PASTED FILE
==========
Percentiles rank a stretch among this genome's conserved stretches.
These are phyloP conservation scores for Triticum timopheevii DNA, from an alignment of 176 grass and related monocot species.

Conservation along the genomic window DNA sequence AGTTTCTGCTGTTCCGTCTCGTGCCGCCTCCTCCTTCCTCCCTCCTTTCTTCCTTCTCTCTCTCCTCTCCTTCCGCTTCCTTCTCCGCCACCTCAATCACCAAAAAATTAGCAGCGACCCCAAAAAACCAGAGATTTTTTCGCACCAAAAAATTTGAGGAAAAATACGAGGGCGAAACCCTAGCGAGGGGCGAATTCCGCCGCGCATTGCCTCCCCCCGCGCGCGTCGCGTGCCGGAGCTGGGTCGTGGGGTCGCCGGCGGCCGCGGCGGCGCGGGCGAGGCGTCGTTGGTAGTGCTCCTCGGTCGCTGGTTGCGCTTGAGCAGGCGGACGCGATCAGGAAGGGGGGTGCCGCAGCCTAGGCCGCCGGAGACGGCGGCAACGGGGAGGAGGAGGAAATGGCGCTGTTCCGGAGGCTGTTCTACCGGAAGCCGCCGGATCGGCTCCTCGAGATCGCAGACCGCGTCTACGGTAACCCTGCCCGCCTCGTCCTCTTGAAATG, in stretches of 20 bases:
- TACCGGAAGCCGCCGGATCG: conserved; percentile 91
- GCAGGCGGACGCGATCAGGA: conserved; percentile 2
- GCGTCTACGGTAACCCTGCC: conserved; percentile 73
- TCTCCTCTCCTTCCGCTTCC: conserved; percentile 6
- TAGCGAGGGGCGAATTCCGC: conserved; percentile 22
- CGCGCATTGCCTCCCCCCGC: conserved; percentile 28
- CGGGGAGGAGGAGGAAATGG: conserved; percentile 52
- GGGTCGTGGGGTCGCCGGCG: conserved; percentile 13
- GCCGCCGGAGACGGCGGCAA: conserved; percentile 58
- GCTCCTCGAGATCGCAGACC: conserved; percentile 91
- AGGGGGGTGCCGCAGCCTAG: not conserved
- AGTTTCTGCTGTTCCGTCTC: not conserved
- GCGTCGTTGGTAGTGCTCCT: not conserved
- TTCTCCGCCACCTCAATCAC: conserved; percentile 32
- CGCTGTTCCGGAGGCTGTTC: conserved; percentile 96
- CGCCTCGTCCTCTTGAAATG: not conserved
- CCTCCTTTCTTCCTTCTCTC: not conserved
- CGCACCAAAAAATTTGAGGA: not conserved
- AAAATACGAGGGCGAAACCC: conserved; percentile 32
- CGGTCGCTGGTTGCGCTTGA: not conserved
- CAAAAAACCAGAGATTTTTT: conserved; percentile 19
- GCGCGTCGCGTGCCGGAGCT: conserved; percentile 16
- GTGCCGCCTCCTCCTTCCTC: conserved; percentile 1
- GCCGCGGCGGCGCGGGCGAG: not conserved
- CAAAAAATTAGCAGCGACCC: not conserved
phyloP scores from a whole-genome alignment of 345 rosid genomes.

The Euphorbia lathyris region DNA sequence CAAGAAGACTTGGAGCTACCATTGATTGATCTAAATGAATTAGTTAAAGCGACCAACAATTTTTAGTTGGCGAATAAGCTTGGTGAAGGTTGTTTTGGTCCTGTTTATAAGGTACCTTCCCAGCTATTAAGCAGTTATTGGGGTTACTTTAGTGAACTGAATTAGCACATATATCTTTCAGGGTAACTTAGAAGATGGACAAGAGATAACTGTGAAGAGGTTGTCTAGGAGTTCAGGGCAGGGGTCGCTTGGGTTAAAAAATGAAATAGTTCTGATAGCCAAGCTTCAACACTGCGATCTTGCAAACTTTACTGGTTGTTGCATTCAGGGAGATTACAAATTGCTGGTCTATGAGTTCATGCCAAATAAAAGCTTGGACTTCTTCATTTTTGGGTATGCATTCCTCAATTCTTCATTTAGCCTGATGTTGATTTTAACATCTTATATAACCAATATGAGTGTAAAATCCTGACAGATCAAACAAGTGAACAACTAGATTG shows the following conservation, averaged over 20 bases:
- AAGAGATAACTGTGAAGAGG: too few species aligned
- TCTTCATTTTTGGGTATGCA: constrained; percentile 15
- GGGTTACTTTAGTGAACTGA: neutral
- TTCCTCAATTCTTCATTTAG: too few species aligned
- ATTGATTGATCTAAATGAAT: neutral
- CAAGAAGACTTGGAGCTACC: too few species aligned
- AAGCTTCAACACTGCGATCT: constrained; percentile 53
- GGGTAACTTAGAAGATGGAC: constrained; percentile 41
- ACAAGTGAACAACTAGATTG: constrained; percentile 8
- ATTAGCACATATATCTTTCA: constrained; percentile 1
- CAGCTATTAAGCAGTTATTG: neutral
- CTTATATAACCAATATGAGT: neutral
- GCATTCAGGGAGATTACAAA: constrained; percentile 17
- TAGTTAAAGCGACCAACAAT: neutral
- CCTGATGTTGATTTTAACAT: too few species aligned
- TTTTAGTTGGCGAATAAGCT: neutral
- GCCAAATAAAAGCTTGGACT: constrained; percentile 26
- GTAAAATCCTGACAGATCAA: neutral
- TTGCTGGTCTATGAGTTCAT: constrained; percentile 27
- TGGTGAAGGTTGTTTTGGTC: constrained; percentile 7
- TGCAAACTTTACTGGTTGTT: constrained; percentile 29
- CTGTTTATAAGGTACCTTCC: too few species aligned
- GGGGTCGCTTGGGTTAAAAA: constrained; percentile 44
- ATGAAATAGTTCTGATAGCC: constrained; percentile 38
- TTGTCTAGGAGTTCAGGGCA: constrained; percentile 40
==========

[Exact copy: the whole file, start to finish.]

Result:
Percentiles rank a stretch among this genome's conserved stretches.
These are phyloP conservation scores for Triticum timopheevii DNA, from an alignment of 176 grass and related monocot species.

Conservation along the genomic window DNA sequence AGTTTCTGCTGTTCCGTCTCGTGCCGCCTCCTCCTTCCTCCCTCCTTTCTTCCTTCTCTCTCTCCTCTCCTTCCGCTTCCTTCTCCGCCACCTCAATCACCAAAAAATTAGCAGCGACCCCAAAAAACCAGAGATTTTTTCGCACCAAAAAATTTGAGGAAAAATACGAGGGCGAAACCCTAGCGAGGGGCGAATTCCGCCGCGCATTGCCTCCCCCCGCGCGCGTCGCGTGCCGGAGCTGGGTCGTGGGGTCGCCGGCGGCCGCGGCGGCGCGGGCGAGGCGTCGTTGGTAGTGCTCCTCGGTCGCTGGTTGCGCTTGAGCAGGCGGACGCGATCAGGAAGGGGGGTGCCGCAGCCTAGGCCGCCGGAGACGGCGGCAACGGGGAGGAGGAGGAAATGGCGCTGTTCCGGAGGCTGTTCTACCGGAAGCCGCCGGATCGGCTCCTCGAGATCGCAGACCGCGTCTACGGTAACCCTGCCCGCCTCGTCCTCTTGAAATG, in stretches of 20 bases:
- TACCGGAAGCCGCCGGATCG: conserved; percentile 91
- GCAGGCGGACGCGATCAGGA: conserved; percentile 2
- GCGTCTACGGTAACCCTGCC: conserved; percentile 73
- TCTCCTCTCCTTCCGCTTCC: conserved; percentile 6
- TAGCGAGGGGCGAATTCCGC: conserved; percentile 22
- CGCGCATTGCCTCCCCCCGC: conserved; percentile 28
- CGGGGAGGAGGAGGAAATGG: conserved; percentile 52
- GGGTCGTGGGGTCGCCGGCG: conserved; percentile 13
- GCCGCCGGAGACGGCGGCAA: conserved; percentile 58
- GCTCCTCGAGATCGCAGACC: conserved; percentile 91
- AGGGGGGTGCCGCAGCCTAG: not conserved
- AGTTTCTGCTGTTCCGTCTC: not conserved
- GCGTCGTTGGTAGTGCTCCT: not conserved
- TTCTCCGCCACCTCAATCAC: conserved; percentile 32
- CGCTGTTCCGGAGGCTGTTC: conserved; percentile 96
- CGCCTCGTCCTCTTGAAATG: not conserved
- CCTCCTTTCTTCCTTCTCTC: not conserved
- CGCACCAAAAAATTTGAGGA: not conserved
- AAAATACGAGGGCGAAACCC: conserved; percentile 32
- CGGTCGCTGGTTGCGCTTGA: not conserved
- CAAAAAACCAGAGATTTTTT: conserved; percentile 19
- GCGCGTCGCGTGCCGGAGCT: conserved; percentile 16
- GTGCCGCCTCCTCCTTCCTC: conserved; percentile 1
- GCCGCGGCGGCGCGGGCGAG: not conserved
- CAAAAAATTAGCAGCGACCC: not conserved
phyloP scores from a whole-genome alignment of 345 rosid genomes.

The Euphorbia lathyris region DNA sequence CAAGAAGACTTGGAGCTACCATTGATTGATCTAAATGAATTAGTTAAAGCGACCAACAATTTTTAGTTGGCGAATAAGCTTGGTGAAGGTTGTTTTGGTCCTGTTTATAAGGTACCTTCCCAGCTATTAAGCAGTTATTGGGGTTACTTTAGTGAACTGAATTAGCACATATATCTTTCAGGGTAACTTAGAAGATGGACAAGAGATAACTGTGAAGAGGTTGTCTAGGAGTTCAGGGCAGGGGTCGCTTGGGTTAAAAAATGAAATAGTTCTGATAGCCAAGCTTCAACACTGCGATCTTGCAAACTTTACTGGTTGTTGCATTCAGGGAGATTACAAATTGCTGGTCTATGAGTTCATGCCAAATAAAAGCTTGGACTTCTTCATTTTTGGGTATGCATTCCTCAATTCTTCATTTAGCCTGATGTTGATTTTAACATCTTATATAACCAATATGAGTGTAAAATCCTGACAGATCAAACAAGTGAACAACTAGATTG shows the following conservation, averaged over 20 bases:
- AAGAGATAACTGTGAAGAGG: too few species aligned
- TCTTCATTTTTGGGTATGCA: constrained; percentile 15
- GGGTTACTTTAGTGAACTGA: neutral
- TTCCTCAATTCTTCATTTAG: too few species aligned
- ATTGATTGATCTAAATGAAT: neutral
- CAAGAAGACTTGGAGCTACC: too few species aligned
- AAGCTTCAACACTGCGATCT: constrained; percentile 53
- GGGTAACTTAGAAGATGGAC: constrained; percentile 41
- ACAAGTGAACAACTAGATTG: constrained; percentile 8
- ATTAGCACATATATCTTTCA: constrained; percentile 1
- CAGCTATTAAGCAGTTATTG: neutral
- CTTATATAACCAATATGAGT: neutral
- GCATTCAGGGAGATTACAAA: constrained; percentile 17
- TAGTTAAAGCGACCAACAAT: neutral
- CCTGATGTTGATTTTAACAT: too few species aligned
- TTTTAGTTGGCGAATAAGCT: neutral
- GCCAAATAAAAGCTTGGACT: constrained; percentile 26
- GTAAAATCCTGACAGATCAA: neutral
- TTGCTGGTCTATGAGTTCAT: constrained; percentile 27
- TGGTGAAGGTTGTTTTGGTC: constrained; percentile 7
- TGCAAACTTTACTGGTTGTT: constrained; percentile 29
- CTGTTTATAAGGTACCTTCC: too few species aligned
- GGGGTCGCTTGGGTTAAAAA: constrained; percentile 44
- ATGAAATAGTTCTGATAGCC: constrained; percentile 38
- TTGTCTAGGAGTTCAGGGCA: constrained; percentile 40